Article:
Fun Newsletter/ Flyer Tool to Differentiate in Your Classroom
Overall, a fun tech tool that my students really enjoyed creating with- it was empowering for them because they felt like they could design something really professional looking. As the teacher, it is up to you to be specific and clear about what needs to be in the project- kids can get really distracted making everything look cool and not have a lot of content! I would love to use it as an actual "teaching" tool as well- not just for a final project option. I think it would be neat to create a flyer for a unit of study and have steps, directions, links, articles, etc for students to go through at their own pace and learn. Students could even create a learning pathway like that for each other as well.
How I Use It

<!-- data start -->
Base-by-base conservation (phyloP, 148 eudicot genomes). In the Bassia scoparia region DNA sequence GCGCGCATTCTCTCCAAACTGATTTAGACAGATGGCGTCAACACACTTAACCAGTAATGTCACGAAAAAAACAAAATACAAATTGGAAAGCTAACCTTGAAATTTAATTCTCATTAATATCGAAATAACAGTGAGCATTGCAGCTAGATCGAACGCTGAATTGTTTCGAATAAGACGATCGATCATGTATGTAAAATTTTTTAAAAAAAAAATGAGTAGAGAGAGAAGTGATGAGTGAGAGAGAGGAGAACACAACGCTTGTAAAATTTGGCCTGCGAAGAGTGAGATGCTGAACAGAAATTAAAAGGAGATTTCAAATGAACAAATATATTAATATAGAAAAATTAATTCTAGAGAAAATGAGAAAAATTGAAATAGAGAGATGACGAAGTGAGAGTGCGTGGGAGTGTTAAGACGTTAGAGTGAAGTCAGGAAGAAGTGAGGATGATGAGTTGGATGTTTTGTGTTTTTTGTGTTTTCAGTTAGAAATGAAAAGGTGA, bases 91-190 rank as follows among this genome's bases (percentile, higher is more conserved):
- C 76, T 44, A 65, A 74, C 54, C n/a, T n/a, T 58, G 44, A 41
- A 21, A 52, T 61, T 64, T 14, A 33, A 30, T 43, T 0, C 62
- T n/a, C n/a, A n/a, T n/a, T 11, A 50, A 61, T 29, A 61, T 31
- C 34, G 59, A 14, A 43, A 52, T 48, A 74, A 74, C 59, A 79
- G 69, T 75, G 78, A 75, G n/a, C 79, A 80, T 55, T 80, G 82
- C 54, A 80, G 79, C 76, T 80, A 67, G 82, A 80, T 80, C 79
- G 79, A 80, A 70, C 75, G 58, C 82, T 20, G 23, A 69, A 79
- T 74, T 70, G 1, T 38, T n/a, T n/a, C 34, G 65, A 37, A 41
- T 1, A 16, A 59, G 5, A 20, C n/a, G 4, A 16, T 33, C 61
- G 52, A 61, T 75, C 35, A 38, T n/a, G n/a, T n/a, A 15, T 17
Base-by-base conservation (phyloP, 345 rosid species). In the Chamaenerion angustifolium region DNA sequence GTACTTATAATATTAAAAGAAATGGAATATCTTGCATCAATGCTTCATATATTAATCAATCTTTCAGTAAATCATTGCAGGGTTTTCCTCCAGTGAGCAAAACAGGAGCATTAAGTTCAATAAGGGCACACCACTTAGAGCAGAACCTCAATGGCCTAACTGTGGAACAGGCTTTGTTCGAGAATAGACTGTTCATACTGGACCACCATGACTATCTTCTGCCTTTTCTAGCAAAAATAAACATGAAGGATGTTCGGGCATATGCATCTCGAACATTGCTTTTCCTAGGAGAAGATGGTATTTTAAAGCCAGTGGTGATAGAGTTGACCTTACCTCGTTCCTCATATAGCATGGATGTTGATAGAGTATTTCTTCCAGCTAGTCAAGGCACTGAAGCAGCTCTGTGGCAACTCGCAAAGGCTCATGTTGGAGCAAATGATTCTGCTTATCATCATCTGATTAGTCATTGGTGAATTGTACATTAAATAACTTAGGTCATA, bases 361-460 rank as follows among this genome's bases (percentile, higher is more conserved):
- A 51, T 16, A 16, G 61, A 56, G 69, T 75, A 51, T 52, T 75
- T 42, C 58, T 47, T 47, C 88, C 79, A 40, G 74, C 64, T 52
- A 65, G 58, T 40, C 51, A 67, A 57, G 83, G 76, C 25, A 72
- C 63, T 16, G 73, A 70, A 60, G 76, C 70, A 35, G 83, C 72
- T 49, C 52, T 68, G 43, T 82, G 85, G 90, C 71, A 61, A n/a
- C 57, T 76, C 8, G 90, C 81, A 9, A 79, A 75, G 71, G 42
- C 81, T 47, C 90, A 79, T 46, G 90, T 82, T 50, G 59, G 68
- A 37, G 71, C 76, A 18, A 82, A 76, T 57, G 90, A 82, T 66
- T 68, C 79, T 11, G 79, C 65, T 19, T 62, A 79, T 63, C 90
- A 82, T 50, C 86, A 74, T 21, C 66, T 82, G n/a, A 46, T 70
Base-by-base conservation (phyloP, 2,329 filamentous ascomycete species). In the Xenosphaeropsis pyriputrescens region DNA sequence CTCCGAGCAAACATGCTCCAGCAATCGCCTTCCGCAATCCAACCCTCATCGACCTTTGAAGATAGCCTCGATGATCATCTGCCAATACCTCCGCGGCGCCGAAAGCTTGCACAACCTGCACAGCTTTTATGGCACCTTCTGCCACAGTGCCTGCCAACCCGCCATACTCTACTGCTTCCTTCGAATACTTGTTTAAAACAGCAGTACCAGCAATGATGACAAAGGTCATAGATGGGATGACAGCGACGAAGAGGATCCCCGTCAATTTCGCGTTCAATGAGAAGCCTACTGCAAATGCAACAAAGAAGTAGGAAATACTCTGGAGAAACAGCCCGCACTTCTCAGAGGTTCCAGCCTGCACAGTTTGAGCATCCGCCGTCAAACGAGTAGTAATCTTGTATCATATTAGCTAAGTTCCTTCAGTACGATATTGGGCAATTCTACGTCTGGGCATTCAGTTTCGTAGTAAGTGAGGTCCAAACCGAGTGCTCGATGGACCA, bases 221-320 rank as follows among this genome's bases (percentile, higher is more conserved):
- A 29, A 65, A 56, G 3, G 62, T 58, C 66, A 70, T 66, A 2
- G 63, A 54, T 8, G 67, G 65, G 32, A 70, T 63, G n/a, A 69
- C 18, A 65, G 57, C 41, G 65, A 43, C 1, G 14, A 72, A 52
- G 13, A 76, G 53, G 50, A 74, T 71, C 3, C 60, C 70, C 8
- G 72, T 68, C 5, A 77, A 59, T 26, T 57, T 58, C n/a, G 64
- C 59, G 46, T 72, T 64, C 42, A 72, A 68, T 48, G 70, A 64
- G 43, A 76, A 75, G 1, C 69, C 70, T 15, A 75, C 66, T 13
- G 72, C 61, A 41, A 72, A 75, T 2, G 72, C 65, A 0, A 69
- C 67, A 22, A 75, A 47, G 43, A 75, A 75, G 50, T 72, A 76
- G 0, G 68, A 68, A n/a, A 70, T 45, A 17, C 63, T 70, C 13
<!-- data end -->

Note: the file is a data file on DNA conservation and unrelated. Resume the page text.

I have used Smore to create my own personal newsletters and flyers for staff and other teachers in the building. I offered it as an option for an end-of-unit project for my 7th graders one year and most of them picked to represent their learning in the form of a Smore digital flyer. Creating the flyers are super easy- older students can probably figure it out without much direction at all. As the teacher, you do however need to create some expectations and guidelines for students to be successful. Having a rubric ready to show students how they will be graded will prevent a lot of really cool-looking flyers with minimal information. It is also helpful to pair this type of activity with a little lesson on headlines, using text features, using graphics for effect, main idea/supporting details, etc. It is a different type of writing that many student are not used to doing in school. I had my students actually print out their final copies to create a collage in our classroom. You obviously lose any of the interactive links or audio, but it made a pretty cool "class newspaper" bulletin board for a parent night. You could have them email you the link to the flyer as well. I think it was a great tool to use as an option for students to demonstrate their learning in a visual way.